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Watching Mike Tyson walk into a boxing ring was akin to watching Barry Bonds hit a home run or Michael Jordan shoot a basketball. Or maybe it was more like watching one of those mushroom clouds billow up during a documentary about "the bomb." It was a thing of such ferocious beauty that one couldn't look away. Tyson was the Picasso of the ring walk. He had it down to such an extent - with the gladiator-themed garb (towel, black shorts, no socks), frightening physique, and blank stare - that he often beat men (see...
Watching Mike Tyson walk into a boxing ring was akin to watching Barry Bonds hit a home run or Michael Jordan shoot a basketball. Or maybe it was more like watching one of those mushroom clouds billow up during a documentary about "the bomb." It was a thing of such ferocious beauty that one couldn't look away. Tyson was the Picasso of the ring walk. He had it down to such an extent - with the gladiator-themed garb (towel, black shorts, no socks), frightening physique, and blank stare - that he often beat men (see Michael Spinks) with it before the fight even began. Regardless of how one feels about Tyson's body of work as a whole, especially in recent years, he mastered the ring walk with brutal style.
Mike Tyson was, and is, a cultural icon. In his hey-day, before his defeat to Buster Douglas, he was a box office draw and marketing commodity of Joranesque proportions. This is a Tyson who punched often and with no wasted motion. A Tyson who showed head movement and didn't pose after punchesheroes. The punches themselves were physics lessons delivered with a maximum of bad intentions, as he liked to say. He was an anti-hero before the '90s made anti-heros cliche.
Facing Tyson reveals more about Tyson by interviewing his contemporaries - the men who walked into the ring opposite him and survived. Author Ted Kluck talked to these men in their own environments - their homes, their gyms, and their streets - and heard each tell the story of his brush with the "baddest man on the planet." Some of Tyson's opponents went on to fame and fortune in the ring (Evander Holyfield, Lennox Lewis);others, as is often the case in boxing, have ended up back on the streets.
Of late, Tyson's public life has become the train wreck from which we can't turn our eyes. Though he hasn't won a meaningful fight in years, he could still sell out an arena if he chose to fight again. Ted Kluck grew up in the Tyson era. He played Tyson's video games and watched his fights, usually wanting to see him lose but, recently, rooting for him in the way that one roots for nostalgic figures whose character flaws have gone remarkably public while most of us manage to keep ours private.
Mike Tyson has been many things (heavyweight champion, armchair philosopher, criminal), but he was, and still is, if anything, interesting.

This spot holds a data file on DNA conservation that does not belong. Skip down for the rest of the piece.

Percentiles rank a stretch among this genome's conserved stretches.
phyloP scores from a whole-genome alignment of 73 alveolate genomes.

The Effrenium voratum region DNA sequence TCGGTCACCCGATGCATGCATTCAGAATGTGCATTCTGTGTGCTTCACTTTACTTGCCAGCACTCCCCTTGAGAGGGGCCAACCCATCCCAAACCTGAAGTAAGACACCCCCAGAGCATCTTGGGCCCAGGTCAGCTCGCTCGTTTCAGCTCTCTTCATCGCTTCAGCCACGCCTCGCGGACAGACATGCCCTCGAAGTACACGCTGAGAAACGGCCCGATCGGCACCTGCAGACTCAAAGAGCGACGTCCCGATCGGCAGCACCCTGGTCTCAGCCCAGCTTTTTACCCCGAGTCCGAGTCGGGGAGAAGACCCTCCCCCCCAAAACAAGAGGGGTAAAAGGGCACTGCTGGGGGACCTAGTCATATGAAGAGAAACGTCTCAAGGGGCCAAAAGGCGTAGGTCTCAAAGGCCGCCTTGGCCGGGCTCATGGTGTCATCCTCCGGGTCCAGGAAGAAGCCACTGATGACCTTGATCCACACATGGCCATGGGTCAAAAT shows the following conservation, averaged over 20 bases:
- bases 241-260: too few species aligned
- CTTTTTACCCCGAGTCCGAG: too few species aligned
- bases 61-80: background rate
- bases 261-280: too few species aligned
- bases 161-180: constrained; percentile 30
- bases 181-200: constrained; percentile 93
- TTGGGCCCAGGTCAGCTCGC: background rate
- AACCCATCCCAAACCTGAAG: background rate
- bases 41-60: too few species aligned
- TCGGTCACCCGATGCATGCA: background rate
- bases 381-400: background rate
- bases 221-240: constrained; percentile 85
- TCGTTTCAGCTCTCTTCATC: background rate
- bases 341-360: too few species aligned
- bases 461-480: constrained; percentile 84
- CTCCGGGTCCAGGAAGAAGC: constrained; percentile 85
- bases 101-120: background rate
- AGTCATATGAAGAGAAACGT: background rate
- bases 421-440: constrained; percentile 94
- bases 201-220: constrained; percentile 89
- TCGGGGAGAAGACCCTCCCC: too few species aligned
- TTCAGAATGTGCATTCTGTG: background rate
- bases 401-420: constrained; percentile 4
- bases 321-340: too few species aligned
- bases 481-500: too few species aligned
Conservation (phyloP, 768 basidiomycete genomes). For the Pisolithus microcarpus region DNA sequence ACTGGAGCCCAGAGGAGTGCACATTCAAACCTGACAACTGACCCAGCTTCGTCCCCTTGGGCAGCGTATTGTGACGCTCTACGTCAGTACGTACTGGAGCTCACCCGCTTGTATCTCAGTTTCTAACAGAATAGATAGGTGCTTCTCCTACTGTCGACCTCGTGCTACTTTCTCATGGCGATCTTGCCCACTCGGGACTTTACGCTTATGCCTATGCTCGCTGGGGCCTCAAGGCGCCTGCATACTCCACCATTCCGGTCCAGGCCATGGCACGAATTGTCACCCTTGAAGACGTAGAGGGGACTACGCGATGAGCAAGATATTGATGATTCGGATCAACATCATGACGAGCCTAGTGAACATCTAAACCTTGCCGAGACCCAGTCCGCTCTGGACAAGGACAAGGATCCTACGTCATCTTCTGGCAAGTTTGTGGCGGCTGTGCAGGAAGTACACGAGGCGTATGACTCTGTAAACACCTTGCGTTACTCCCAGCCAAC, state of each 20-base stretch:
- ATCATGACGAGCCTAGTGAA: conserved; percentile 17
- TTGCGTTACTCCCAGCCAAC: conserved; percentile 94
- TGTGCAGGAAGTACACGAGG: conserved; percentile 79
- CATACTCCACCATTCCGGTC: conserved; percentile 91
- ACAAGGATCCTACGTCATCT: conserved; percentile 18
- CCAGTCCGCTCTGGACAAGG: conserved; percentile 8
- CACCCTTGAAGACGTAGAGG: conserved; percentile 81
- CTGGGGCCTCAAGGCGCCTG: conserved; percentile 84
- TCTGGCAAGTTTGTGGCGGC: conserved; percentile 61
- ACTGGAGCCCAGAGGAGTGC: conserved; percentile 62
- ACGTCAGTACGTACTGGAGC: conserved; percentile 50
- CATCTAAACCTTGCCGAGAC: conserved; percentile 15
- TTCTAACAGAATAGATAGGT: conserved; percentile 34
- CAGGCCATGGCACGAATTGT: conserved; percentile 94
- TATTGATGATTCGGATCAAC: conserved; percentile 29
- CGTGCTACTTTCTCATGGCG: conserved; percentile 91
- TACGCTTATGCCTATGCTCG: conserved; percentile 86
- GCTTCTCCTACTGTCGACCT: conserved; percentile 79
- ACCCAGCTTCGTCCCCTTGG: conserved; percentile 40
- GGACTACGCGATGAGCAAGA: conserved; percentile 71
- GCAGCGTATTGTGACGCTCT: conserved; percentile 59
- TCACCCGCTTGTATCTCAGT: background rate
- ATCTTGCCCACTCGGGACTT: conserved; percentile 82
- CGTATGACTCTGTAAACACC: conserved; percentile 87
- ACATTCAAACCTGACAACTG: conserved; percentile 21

[quote]“Michigan seems like a dream to me now...I’ve gone to look for America.”
-Simon and Garfunkel, America
The most enjoyable part of this project has been the conversations—not only with the fighters, but with regular people in airport terminals (too many—the terminals, not the people), hotel lobbies, restaurants, and elevators. They ask what you do. You tell them you're writing a book about Mike Tyson. He's a lunatic, they say. What an animal. An icon. A freak. Did he try to bite your ear off? Ha ha. They all say this as if they were the first people clever enough to think of it.
I especially enjoy the look of shock on their faces when I tell them that I found Tyson to be kind, gentle, accomodating, and intelligent. Well read. Good to children. A guy who seems to want to live out his years quietly, but, as per American celebrity culture, will probably never get the opportunity. Their shock, I think, is my favorite part. That, and the travel. This is a book that happened from the inside of cars...rentals...airplanes...airport shuttles...riding to see people who may or may not show up. People who once were televised and now aren’t but are now remarkably like us. Regular. It’s about Tyrell at 57th and Haverford in Philly, Lott on 5th Avenue, Tubbs still in the ring, Pinklon in the diners, Marvis in his dad’s shadow. Me in my dad’s shadow and extremely proud to be there. And about finally taking her with me to Miami.
She had asked me why was it again that I like boxing, which is something she asks pretty much every month. I talk about how it's human drama, how there is more respect for the opponent than in any other sport, and how I've met some of the most open, honest, and interesting people covering boxing. I then talk about how I'd like to get back in the gym, maybe do some light sparring. That's usually when she throws something at my head.
“It's the brain damage I have a problem with,” she says. “I have trouble with a sport where the idea is to concuss the other guy.”